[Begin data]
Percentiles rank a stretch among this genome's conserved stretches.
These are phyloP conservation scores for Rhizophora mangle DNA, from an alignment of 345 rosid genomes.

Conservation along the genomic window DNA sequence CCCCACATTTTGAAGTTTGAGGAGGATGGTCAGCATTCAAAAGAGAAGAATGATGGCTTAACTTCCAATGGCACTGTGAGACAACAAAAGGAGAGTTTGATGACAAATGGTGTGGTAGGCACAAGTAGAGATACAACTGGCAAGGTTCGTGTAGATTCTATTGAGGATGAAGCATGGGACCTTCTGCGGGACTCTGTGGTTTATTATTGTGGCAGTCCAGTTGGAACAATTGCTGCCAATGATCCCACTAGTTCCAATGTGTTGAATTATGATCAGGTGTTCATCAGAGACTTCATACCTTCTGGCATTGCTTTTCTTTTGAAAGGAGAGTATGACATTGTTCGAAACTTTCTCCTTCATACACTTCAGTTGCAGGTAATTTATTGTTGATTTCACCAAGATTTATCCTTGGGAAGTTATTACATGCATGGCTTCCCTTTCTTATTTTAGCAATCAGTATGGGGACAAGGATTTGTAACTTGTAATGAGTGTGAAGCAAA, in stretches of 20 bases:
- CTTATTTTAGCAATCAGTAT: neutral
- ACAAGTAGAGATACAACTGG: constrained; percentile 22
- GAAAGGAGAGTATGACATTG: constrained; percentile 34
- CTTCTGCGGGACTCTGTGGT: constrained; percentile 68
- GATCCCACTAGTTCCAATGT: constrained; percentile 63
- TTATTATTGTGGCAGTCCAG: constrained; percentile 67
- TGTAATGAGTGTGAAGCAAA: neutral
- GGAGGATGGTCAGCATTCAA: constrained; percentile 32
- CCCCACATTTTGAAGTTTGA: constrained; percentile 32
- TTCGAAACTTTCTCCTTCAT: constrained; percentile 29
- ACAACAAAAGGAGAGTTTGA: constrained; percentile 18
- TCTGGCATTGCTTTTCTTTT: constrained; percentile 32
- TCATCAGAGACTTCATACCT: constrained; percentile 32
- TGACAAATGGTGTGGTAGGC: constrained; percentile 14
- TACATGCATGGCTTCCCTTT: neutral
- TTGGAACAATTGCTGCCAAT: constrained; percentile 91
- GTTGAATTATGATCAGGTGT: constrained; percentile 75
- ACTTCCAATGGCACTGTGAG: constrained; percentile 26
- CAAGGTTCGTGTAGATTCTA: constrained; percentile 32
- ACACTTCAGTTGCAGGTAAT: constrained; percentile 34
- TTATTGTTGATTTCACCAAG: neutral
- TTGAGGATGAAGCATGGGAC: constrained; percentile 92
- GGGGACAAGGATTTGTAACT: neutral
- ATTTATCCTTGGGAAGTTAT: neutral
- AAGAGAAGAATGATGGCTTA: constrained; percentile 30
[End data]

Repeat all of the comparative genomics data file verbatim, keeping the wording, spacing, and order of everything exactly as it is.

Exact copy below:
Percentiles rank a stretch among this genome's conserved stretches.
These are phyloP conservation scores for Rhizophora mangle DNA, from an alignment of 345 rosid genomes.

Conservation along the genomic window DNA sequence CCCCACATTTTGAAGTTTGAGGAGGATGGTCAGCATTCAAAAGAGAAGAATGATGGCTTAACTTCCAATGGCACTGTGAGACAACAAAAGGAGAGTTTGATGACAAATGGTGTGGTAGGCACAAGTAGAGATACAACTGGCAAGGTTCGTGTAGATTCTATTGAGGATGAAGCATGGGACCTTCTGCGGGACTCTGTGGTTTATTATTGTGGCAGTCCAGTTGGAACAATTGCTGCCAATGATCCCACTAGTTCCAATGTGTTGAATTATGATCAGGTGTTCATCAGAGACTTCATACCTTCTGGCATTGCTTTTCTTTTGAAAGGAGAGTATGACATTGTTCGAAACTTTCTCCTTCATACACTTCAGTTGCAGGTAATTTATTGTTGATTTCACCAAGATTTATCCTTGGGAAGTTATTACATGCATGGCTTCCCTTTCTTATTTTAGCAATCAGTATGGGGACAAGGATTTGTAACTTGTAATGAGTGTGAAGCAAA, in stretches of 20 bases:
- CTTATTTTAGCAATCAGTAT: neutral
- ACAAGTAGAGATACAACTGG: constrained; percentile 22
- GAAAGGAGAGTATGACATTG: constrained; percentile 34
- CTTCTGCGGGACTCTGTGGT: constrained; percentile 68
- GATCCCACTAGTTCCAATGT: constrained; percentile 63
- TTATTATTGTGGCAGTCCAG: constrained; percentile 67
- TGTAATGAGTGTGAAGCAAA: neutral
- GGAGGATGGTCAGCATTCAA: constrained; percentile 32
- CCCCACATTTTGAAGTTTGA: constrained; percentile 32
- TTCGAAACTTTCTCCTTCAT: constrained; percentile 29
- ACAACAAAAGGAGAGTTTGA: constrained; percentile 18
- TCTGGCATTGCTTTTCTTTT: constrained; percentile 32
- TCATCAGAGACTTCATACCT: constrained; percentile 32
- TGACAAATGGTGTGGTAGGC: constrained; percentile 14
- TACATGCATGGCTTCCCTTT: neutral
- TTGGAACAATTGCTGCCAAT: constrained; percentile 91
- GTTGAATTATGATCAGGTGT: constrained; percentile 75
- ACTTCCAATGGCACTGTGAG: constrained; percentile 26
- CAAGGTTCGTGTAGATTCTA: constrained; percentile 32
- ACACTTCAGTTGCAGGTAAT: constrained; percentile 34
- TTATTGTTGATTTCACCAAG: neutral
- TTGAGGATGAAGCATGGGAC: constrained; percentile 92
- GGGGACAAGGATTTGTAACT: neutral
- ATTTATCCTTGGGAAGTTAT: neutral
- AAGAGAAGAATGATGGCTTA: constrained; percentile 30